Total Solar Eclipse 2019: Video Streams and Webcasts to Watch Live

This wide-angled view from July 11, 2010, shows a total eclipse over Patagonia, 50 miles (80 kilometers) east of El Calafate in Argentina's Santa Cruz province. Photographer Daniel Fischer took this shot looking toward the Andes Mountains.
This wide-angled view from July 11, 2010, shows a total eclipse over Patagonia, 50 miles (80 kilometers) east of El Calafate in Argentina's Santa Cruz province. Photographer Daniel Fischer took this shot looking toward the Andes Mountains. (Image credit: This wide-angled view from July 11, 2010, shows a total eclipse over Patagonia, 50 miles (80 kilometers) east of El Calafate in Argentina's Santa Cruz province. Photographer Daniel Fischer took this shot looking toward the Andes Mountains.)

The Great American Solar Eclipse of 2017 captivated the country, and now, another cross-continental total eclipse is expected to occur less than two weeks from today. 

On July 2, the moon will once again pass in front of the sun, temporarily turning day into night over a 125-mile-wide (200 kilometer) path that stretches from coast to coast across Chile and Argentina. Neighboring countries including Uruguay, Paraguay, Brazil and Ecuador can see a partial eclipse, with the moon blocking only a portion of the sun's disk in the sky.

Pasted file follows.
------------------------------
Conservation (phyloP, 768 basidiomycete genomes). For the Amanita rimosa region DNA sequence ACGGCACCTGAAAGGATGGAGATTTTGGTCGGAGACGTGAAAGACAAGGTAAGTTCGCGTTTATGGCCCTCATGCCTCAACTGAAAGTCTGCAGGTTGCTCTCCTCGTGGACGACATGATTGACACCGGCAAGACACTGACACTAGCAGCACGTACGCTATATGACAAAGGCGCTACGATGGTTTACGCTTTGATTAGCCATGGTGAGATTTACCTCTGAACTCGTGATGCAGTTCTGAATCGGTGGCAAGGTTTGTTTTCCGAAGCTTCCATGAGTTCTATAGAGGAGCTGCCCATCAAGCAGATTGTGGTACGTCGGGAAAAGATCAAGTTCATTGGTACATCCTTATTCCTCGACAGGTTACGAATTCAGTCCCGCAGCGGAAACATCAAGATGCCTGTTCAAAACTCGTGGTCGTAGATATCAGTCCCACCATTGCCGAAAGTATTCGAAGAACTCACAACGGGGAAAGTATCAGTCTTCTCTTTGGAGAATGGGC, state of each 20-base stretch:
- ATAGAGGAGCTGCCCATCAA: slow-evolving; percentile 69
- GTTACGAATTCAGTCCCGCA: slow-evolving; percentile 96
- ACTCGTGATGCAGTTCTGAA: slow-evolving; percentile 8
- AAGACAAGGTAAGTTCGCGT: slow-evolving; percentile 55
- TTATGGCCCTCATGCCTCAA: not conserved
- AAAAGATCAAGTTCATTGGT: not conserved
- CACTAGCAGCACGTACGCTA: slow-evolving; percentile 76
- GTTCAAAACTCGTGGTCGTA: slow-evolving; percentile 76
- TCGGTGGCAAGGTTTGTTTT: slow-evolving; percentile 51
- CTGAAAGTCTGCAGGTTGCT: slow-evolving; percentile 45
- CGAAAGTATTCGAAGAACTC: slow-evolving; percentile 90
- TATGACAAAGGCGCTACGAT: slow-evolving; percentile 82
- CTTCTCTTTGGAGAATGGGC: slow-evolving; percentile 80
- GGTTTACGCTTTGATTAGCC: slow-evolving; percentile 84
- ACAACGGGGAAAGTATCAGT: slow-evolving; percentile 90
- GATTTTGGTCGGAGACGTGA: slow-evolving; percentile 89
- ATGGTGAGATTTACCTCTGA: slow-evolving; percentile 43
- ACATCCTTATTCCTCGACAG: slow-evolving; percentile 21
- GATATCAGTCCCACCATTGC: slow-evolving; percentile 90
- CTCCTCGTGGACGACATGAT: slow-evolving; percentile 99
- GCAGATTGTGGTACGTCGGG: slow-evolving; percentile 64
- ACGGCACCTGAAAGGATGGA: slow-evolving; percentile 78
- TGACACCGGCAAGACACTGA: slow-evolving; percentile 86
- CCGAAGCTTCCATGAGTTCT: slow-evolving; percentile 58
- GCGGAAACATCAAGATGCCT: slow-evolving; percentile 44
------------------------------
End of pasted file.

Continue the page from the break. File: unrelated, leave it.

Solar eclipses have dazzled civilizations for millennia. Often they've been immortalized in glyphs, paintings or film, but the digital age offers its own unique point of access. If you aren't lucky enough to witness this solar eclipse in person, don't worry — you can still watch it via a number of webcasts from the comfort of your own home! Check out any one of these live webcasts below to see the total solar eclipse.

Related: Solar Eclipse Guide 2019: When, Where & How to See Them

Viewers have several different webcasts to choose from, and many offer expert commentary and highlights from the 2017 total solar eclipse. The staff here at will be updating this list with new webcasts as they are announced.

Visit the home page for live eclipse views — but read on to choose from more livestream options.

ESO, a collection of telescopes whose abbreviation is short for European Southern Observatory, will air a raw feed of the total solar eclipse from the Atacama Desert in Chile. This livestream won't include commentary, but it will switch between sources to show the views seen by three telescopes. Bad weather or poor internet connection could change that, ESO officials said in a description of the webcast. But there's a 40% chance of a totally clear sky, they said, and new measures should provide sufficient broadband connection in anticipation of the spectators that might tune in for the eclipse. 

The ESO website is available in Spanish, Portuguese and over a dozen other languages. ESO's webcast will begin at 3:15 p.m. EDT (1915 GMT), or 1 hours and 24 minutes before totality, and the live views will continue until the eclipse ends. You can watch it at or on YouTube.  

This artist's impression shows how the upcoming total solar eclipse on July 2, 2019, may appear from the European Southern Observatory's La Silla Observatory in Chile if there are no clouds. If the skies are clear, several planets and bright stars should be also visible. (Image credit: M. Druckmüller/P. Aniol/K. Delcourte/P. Horálek/L. Calçada/ESO)

Slooh, a skywatching streaming service, will webcast the total solar eclipse with commentary by astrophysicist Paige Godfrey. The views will come from Slooh's telescope partners in Chile, according to the description on the Slooh website.